Suppose you had the chance to buy a piece of the Internet in 1995, when only 16 million people were using it, and own a slice of what would become the world’s communications network. Would you pass up on that deal today?
The Internet is about to enter its third phase, and the earlier people understand this, especially creators and businesses trying to make money, the more successful you’re likely to be.
Web 3.0 will give you digital property rights in a secure marketplace. So instead of renting websites and social media pages from big tech companies, you can own assets on blockchain networks like Ethereum or Solana.
Just like companies rushed to get online decades ago, future businesses will issue NFTs to customers. Some may sell goods and services in a virtual reality metaverse. As an entrepreneur, you might be wondering how a decentralized Internet will affect your livelihood.
Let’s dive into Web 3.0 and discover why it matters.
Web 3.0, simply explained
Before explaining Web 3.0, we need to understand how the Internet has evolved since the 1990s.
- Web 1.0: read
- Web 2.0: read / write / share
- Web 3.0: read / write / own
Web 1.0 (1991 to 2004) was when people went on the Internet to read information and look at pictures, such as Wikipedia. You went online by dialing in with a landline telephone, and there was no way of sharing content apart from email.
Blogs, journals, and chat forums were the village halls of the early Internet.
The seeds of web empires began to bloom during this era, including Yahoo, Amazon, Google, Facebook, and LinkedIn.
You might remember Web 1.0 as the read-only Internet.
Web 2.0 (2004 – present) is when the Internet became social. With the advent of the iPhone in 2007, we moved from going online a few hours a day to an “always-on” state — the Internet was now in everyone’s pocket.
Unlike in the 1990s, where you passively read websites on a personal computer, you could now share content, talk to friends, and interact with strangers on smartphone apps.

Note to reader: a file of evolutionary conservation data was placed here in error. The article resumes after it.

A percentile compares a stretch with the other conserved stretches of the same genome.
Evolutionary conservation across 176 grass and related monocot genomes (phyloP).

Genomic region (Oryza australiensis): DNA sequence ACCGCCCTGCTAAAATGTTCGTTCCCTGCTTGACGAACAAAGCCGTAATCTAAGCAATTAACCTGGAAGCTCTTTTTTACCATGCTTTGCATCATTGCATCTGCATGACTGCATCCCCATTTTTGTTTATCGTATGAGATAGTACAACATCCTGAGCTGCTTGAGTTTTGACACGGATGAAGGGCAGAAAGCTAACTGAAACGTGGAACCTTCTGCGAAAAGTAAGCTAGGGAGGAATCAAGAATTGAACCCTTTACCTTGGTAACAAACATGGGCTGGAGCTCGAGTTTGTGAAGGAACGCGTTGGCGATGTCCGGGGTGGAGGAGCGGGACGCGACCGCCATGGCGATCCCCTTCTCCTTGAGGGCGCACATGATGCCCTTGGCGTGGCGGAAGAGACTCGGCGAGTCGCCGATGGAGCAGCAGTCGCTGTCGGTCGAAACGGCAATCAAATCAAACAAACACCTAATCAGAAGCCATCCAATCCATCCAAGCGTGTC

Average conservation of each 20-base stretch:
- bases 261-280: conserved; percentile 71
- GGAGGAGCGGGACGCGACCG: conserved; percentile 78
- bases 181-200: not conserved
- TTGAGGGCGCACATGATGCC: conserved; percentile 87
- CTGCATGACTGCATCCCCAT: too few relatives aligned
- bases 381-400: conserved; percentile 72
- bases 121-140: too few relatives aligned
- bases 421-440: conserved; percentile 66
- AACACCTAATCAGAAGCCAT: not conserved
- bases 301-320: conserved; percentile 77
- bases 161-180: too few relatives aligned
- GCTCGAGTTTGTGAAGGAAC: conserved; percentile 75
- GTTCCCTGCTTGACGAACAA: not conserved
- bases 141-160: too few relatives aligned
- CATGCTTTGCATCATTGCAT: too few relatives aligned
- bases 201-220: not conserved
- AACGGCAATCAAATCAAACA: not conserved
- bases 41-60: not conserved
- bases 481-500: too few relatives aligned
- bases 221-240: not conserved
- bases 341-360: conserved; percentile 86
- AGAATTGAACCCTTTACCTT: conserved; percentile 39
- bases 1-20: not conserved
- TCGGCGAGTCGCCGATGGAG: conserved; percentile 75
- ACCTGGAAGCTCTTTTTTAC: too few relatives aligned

But that’s where many of today’s problems began as Meta (formerly Facebook), Google, and Twitter have become unaccountable monopolies selling your data, disregarding your Internet privacy, and controlling your ability to make money online.
Web 3.0 looks to give power back to users.
In the Internet’s third phase, you won’t have to rent space from Big Tech companies anymore. Instead, you can own digital property on blockchain software like Ethereum and Solana and receive compensation for the value you create on them.
Let’s say you’re a musician or a tech podcaster. You can create a private record label and distribute content directly to listeners instead of giving a cut of your sales to Spotify or SoundCloud.
Creators and businesses are building decentralized apps (dApps) on peer-to-peer blockchain networks, selling items to their followers, including exclusive access to virtual goods like NFTs.
What are dApps?
dApps are like regular apps but run on blockchain software instead of platforms like the App Store or Google Play. Because they’re decentralized, dApps provide:
- Greater security against cyber attacks, as there’s no central place to ‘hack.’
- They can’t be shut down or censored, as no single institution owns them.
- Offer ownership and income opportunities through crypto tokens.
- Allow users to retain control of their data.